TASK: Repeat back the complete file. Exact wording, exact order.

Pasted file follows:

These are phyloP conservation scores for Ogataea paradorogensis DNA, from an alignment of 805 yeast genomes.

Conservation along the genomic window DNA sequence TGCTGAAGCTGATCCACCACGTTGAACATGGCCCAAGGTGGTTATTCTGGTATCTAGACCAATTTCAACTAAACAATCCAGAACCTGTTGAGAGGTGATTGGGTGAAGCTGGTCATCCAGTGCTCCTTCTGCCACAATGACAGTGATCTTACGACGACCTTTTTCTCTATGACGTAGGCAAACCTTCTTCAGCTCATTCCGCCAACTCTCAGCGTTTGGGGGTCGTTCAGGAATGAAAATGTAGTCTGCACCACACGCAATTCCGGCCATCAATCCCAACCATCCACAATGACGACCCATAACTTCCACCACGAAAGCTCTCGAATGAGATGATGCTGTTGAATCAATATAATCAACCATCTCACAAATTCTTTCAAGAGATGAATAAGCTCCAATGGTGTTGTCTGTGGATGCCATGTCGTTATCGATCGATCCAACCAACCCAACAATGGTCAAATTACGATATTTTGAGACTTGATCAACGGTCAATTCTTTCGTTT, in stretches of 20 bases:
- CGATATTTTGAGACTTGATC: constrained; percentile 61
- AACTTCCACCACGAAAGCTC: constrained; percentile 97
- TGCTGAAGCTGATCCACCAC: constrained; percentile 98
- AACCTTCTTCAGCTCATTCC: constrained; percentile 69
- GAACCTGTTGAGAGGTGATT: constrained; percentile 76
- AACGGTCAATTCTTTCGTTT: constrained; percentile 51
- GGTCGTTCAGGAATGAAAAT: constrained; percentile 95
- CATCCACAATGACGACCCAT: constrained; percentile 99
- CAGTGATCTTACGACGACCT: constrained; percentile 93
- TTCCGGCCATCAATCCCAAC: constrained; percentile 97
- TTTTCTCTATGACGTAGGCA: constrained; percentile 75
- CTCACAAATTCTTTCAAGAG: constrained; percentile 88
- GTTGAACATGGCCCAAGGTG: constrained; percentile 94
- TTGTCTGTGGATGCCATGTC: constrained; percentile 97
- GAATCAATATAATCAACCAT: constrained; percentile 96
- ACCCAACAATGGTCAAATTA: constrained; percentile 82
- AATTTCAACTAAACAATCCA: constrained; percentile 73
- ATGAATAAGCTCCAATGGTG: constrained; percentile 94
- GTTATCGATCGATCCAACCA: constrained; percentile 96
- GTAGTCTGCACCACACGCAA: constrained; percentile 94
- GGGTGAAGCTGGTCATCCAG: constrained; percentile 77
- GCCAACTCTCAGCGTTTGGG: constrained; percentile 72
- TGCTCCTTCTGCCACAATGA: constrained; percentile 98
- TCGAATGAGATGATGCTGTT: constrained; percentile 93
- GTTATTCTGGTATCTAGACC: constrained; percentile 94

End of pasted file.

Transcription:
These are phyloP conservation scores for Ogataea paradorogensis DNA, from an alignment of 805 yeast genomes.

Conservation along the genomic window DNA sequence TGCTGAAGCTGATCCACCACGTTGAACATGGCCCAAGGTGGTTATTCTGGTATCTAGACCAATTTCAACTAAACAATCCAGAACCTGTTGAGAGGTGATTGGGTGAAGCTGGTCATCCAGTGCTCCTTCTGCCACAATGACAGTGATCTTACGACGACCTTTTTCTCTATGACGTAGGCAAACCTTCTTCAGCTCATTCCGCCAACTCTCAGCGTTTGGGGGTCGTTCAGGAATGAAAATGTAGTCTGCACCACACGCAATTCCGGCCATCAATCCCAACCATCCACAATGACGACCCATAACTTCCACCACGAAAGCTCTCGAATGAGATGATGCTGTTGAATCAATATAATCAACCATCTCACAAATTCTTTCAAGAGATGAATAAGCTCCAATGGTGTTGTCTGTGGATGCCATGTCGTTATCGATCGATCCAACCAACCCAACAATGGTCAAATTACGATATTTTGAGACTTGATCAACGGTCAATTCTTTCGTTT, in stretches of 20 bases:
- CGATATTTTGAGACTTGATC: constrained; percentile 61
- AACTTCCACCACGAAAGCTC: constrained; percentile 97
- TGCTGAAGCTGATCCACCAC: constrained; percentile 98
- AACCTTCTTCAGCTCATTCC: constrained; percentile 69
- GAACCTGTTGAGAGGTGATT: constrained; percentile 76
- AACGGTCAATTCTTTCGTTT: constrained; percentile 51
- GGTCGTTCAGGAATGAAAAT: constrained; percentile 95
- CATCCACAATGACGACCCAT: constrained; percentile 99
- CAGTGATCTTACGACGACCT: constrained; percentile 93
- TTCCGGCCATCAATCCCAAC: constrained; percentile 97
- TTTTCTCTATGACGTAGGCA: constrained; percentile 75
- CTCACAAATTCTTTCAAGAG: constrained; percentile 88
- GTTGAACATGGCCCAAGGTG: constrained; percentile 94
- TTGTCTGTGGATGCCATGTC: constrained; percentile 97
- GAATCAATATAATCAACCAT: constrained; percentile 96
- ACCCAACAATGGTCAAATTA: constrained; percentile 82
- AATTTCAACTAAACAATCCA: constrained; percentile 73
- ATGAATAAGCTCCAATGGTG: constrained; percentile 94
- GTTATCGATCGATCCAACCA: constrained; percentile 96
- GTAGTCTGCACCACACGCAA: constrained; percentile 94
- GGGTGAAGCTGGTCATCCAG: constrained; percentile 77
- GCCAACTCTCAGCGTTTGGG: constrained; percentile 72
- TGCTCCTTCTGCCACAATGA: constrained; percentile 98
- TCGAATGAGATGATGCTGTT: constrained; percentile 93
- GTTATTCTGGTATCTAGACC: constrained; percentile 94